Celebrate National Park Week With Free Admission To All National Parks
The United States is truly gifted with beautiful vistas in our backyard. This week is National Park Week and as a result, admission is FREE to all National Parks this weekend only. Here’s a guide to some of the must-see National Parks:
- Yosemite National Park: This California park was founded in 1890. Nearly four million visitors come to this park annually, with the majority of them spending their time in the Yosemite Valley. This mile-wide, 7-mile-long canyon was formed by river and then deepened by glaciers. Yosemite is best known for its waterfalls, but you can also find other great activities. The park is 1,200 square miles and within it, you’ll be able to find deep valleys, grand meadows, ancient giant sequoias, a vast wilderness area, and much more. At Yosemite, you can tour the park via car or go backpacking, biking, hiking, or horseback riding. You can enjoy rock climbing, water activities, fishing, and more!
- Glacier National Park: Covering a million acres in Montana, Glacier National Park is a must-see. Drawing around two million visitors per year, the park offers beautiful scenery. The most popular thing to do at the park is to drive the Going-to-the-Sun Road which offers a spectacular view. While there, also enjoy the forests, alpine meadows, mountains, and spectacular lakes. With over 700 miles of trails, Glacier National Park is a hiker’s paradise. Enjoy the historic chalets, lodges, and stories of Native Americans.
- Acadia National Park: Mountains meet the sea at this beautiful park in Maine. The majority of the park is on Mount Desert Island which consists of park property, private property, and seaside villages. The park is home to the tallest mountain on the U.S. Atlantic coast. Today, visitors go to Acadia to hike granite peaks, bike historic carriage roads, or relax among it’s charm.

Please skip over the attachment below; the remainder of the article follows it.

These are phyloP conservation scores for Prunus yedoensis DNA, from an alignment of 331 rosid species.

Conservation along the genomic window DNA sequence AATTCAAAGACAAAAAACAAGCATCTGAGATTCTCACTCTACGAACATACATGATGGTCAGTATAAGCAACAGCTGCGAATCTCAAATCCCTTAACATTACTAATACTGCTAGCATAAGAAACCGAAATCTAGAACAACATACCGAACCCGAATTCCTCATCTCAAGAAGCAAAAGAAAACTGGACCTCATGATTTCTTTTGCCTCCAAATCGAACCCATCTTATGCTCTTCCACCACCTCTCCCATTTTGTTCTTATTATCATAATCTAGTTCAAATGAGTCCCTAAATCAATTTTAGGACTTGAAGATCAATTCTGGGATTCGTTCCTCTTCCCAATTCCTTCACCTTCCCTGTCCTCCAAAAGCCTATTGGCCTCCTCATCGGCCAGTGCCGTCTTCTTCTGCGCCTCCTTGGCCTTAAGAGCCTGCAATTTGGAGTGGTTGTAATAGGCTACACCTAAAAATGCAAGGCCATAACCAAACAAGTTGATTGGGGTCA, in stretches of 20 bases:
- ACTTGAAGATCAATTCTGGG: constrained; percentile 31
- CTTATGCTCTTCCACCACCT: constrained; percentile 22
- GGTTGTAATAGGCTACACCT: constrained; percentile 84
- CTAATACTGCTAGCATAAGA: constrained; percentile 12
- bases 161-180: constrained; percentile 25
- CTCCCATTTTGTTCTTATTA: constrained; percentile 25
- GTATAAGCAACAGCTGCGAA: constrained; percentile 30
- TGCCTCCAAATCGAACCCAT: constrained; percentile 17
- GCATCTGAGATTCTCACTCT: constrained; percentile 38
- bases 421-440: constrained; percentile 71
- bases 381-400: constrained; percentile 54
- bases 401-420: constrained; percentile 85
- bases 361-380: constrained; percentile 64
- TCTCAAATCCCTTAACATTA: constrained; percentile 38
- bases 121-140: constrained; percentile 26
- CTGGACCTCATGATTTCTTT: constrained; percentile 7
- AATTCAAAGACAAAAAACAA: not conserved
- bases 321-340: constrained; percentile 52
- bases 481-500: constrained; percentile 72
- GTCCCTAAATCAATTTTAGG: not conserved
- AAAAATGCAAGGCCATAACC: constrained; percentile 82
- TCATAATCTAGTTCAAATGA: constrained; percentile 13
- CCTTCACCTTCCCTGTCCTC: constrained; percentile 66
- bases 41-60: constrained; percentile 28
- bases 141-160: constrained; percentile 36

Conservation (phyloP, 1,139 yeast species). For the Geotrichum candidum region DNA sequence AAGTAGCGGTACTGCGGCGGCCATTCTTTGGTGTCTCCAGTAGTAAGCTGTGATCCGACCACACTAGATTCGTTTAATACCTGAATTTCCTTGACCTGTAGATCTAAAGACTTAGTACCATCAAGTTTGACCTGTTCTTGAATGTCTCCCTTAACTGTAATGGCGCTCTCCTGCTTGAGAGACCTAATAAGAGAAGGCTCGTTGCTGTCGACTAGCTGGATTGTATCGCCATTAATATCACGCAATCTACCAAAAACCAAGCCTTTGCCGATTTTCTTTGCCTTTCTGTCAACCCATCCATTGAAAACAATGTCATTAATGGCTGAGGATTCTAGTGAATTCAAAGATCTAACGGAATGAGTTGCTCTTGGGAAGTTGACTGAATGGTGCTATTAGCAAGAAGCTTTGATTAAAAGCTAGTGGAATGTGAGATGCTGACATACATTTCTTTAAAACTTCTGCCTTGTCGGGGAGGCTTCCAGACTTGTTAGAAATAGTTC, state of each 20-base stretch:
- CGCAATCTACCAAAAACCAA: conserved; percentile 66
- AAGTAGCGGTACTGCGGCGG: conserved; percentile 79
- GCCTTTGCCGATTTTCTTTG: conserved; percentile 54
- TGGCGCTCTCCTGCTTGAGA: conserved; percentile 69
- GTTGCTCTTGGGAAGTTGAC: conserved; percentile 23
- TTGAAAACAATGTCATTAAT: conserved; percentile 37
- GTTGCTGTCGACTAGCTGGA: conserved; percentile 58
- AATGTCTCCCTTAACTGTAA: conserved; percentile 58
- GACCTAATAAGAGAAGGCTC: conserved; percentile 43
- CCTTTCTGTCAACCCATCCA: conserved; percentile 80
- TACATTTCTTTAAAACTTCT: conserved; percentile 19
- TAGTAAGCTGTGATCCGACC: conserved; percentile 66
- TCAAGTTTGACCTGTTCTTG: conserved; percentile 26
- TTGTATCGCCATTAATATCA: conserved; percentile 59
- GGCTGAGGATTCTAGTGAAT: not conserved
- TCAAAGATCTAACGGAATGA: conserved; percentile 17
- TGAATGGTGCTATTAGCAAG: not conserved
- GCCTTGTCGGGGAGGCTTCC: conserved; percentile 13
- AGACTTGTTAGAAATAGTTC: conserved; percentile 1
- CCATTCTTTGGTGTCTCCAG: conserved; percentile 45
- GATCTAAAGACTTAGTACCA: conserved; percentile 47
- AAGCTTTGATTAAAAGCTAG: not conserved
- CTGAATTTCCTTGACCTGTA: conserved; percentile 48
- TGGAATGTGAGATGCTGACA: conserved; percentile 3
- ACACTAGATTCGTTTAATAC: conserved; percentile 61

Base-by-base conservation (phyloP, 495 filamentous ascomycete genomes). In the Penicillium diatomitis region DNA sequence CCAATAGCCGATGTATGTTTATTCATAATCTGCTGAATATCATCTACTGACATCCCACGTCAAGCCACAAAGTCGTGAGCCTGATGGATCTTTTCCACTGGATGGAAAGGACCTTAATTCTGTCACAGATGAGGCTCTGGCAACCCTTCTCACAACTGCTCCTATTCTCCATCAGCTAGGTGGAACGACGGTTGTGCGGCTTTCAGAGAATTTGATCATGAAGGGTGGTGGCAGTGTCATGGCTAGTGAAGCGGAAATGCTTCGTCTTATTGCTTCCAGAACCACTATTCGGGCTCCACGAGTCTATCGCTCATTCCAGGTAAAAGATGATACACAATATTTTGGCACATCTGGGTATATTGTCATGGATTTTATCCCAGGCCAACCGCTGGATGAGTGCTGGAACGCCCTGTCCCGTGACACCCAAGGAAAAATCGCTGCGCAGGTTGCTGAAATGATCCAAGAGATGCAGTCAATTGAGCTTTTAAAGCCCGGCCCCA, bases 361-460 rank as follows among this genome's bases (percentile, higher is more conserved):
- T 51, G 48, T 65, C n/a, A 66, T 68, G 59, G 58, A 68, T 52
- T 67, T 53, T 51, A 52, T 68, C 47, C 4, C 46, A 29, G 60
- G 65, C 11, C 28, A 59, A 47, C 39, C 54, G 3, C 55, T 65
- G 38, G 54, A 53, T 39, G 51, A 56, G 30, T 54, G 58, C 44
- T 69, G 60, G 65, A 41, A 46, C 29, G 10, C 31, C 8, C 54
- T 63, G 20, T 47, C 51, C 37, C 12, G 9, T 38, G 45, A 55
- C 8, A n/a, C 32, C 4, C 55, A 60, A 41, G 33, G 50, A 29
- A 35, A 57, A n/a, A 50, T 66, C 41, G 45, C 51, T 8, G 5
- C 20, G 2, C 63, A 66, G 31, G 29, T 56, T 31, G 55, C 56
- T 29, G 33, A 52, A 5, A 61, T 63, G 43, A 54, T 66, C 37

- Yellowstone National Park: One of the most well-known of the national parks, Yellowstone is home to Old Faithful and the majority of the world’s geysers. The geysers are the main reason the park was established in 1872 (as the first National Park). Yellowstone is a mountainous beauty. Home to grizzly bears, wolves, and herds of bison and elk, the park is one of the last natural ecosystems in the Earth’s temperate zone. Visited by nearly 3.5 million visitors per year, the park covers 2.2 million acres in Wyoming, Idaho, and Montana.
- Grand Canyon National Park: One of the most recognizable landmarks in America, the Grand Canyon welcomes around five million visitors per year. The Grand Canyon is a mile deep and up to 18 miles wide at spots. It is so vast that even from the best vantage point, only a fraction of its 277 miles can be seen. Most visitors see the Grand Canyon at the South Rim which includes Grand Canyon Village, Hermit Road, and Desert View Drive. The South Rim is open year-round and is the most accessible part of the park. The Inner Canyon includes everything below the rim and is seen by hiking, mule riders, or river runners. There are opportunities for backpacking, camping, or taking a river trip.
Still looking for the perfect National Park to visit? Check out http://findyourpark.com to learn more.